FB: Well, I think I just tried to hint at the various movements toward Modernism and the need to draw a structured line toward a new way of proceeding. That’s what I depend upon, having found out, and having proven to myself, that these things are very real and very necessary, and that they still play a part in supporting one’s claims as to what’s enduring, good, and substantial, as opposed to what was just passing through time. It was fashionable to learn how to draw, but by the time you get to Leonardo and Michelangelo, if you looked at the different things they drew, you’d know that there was something in the wind. It’s not that easy to talk about because not all the things that I am conscious of are to do with my education. When I went to art school, you had to learn to draw under these specific rules and do exercises. You tried your best and some of us could do it. I mean, anyone can draw. I believe that. You just have to be willing, and to want to put the time and effort in to learn how to hold a pencil or a brush. But even then, it was kind of an iffy thing to accept, and now it’s not acceptable at all.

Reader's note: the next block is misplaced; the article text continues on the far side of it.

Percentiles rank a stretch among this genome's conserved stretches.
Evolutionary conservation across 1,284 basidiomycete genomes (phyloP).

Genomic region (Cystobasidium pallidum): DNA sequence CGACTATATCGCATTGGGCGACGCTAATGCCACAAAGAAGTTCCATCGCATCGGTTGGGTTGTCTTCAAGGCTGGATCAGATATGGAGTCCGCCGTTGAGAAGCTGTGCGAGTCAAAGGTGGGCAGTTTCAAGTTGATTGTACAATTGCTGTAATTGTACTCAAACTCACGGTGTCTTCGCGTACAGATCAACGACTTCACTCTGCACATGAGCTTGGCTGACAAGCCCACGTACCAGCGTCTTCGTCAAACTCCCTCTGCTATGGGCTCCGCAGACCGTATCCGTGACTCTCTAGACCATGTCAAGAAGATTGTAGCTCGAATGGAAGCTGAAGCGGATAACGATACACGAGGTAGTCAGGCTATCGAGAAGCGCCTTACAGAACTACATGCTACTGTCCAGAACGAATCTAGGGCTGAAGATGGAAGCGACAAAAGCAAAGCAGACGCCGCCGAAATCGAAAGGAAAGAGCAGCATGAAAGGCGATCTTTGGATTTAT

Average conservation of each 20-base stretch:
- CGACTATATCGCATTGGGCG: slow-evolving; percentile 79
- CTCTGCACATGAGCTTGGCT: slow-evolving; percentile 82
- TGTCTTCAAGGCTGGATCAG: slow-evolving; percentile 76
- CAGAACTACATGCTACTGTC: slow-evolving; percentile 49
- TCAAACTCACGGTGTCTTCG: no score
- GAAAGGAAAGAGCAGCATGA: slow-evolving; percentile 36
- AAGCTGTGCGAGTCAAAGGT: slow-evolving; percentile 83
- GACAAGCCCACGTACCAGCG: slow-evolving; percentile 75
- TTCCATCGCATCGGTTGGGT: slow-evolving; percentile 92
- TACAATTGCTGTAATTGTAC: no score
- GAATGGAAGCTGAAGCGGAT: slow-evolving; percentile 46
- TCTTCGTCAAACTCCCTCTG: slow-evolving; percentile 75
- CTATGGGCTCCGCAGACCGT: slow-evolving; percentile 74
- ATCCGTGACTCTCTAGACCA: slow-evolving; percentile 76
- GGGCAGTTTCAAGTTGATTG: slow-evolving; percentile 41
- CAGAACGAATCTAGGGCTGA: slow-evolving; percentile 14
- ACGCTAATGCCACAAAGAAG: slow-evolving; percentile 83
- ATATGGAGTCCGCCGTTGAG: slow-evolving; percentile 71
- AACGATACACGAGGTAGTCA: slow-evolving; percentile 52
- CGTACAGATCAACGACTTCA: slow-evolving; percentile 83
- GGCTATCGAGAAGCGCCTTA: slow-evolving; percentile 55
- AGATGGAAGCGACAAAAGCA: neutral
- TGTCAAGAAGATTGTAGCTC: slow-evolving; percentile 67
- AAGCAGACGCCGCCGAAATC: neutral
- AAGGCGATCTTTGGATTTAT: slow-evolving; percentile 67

Frank Bowling, Penumbral Lite, 2020. Photo: Alex Delfanne

Frank Bowling, Up a Tree, 2021. Photo: Sacha Bowling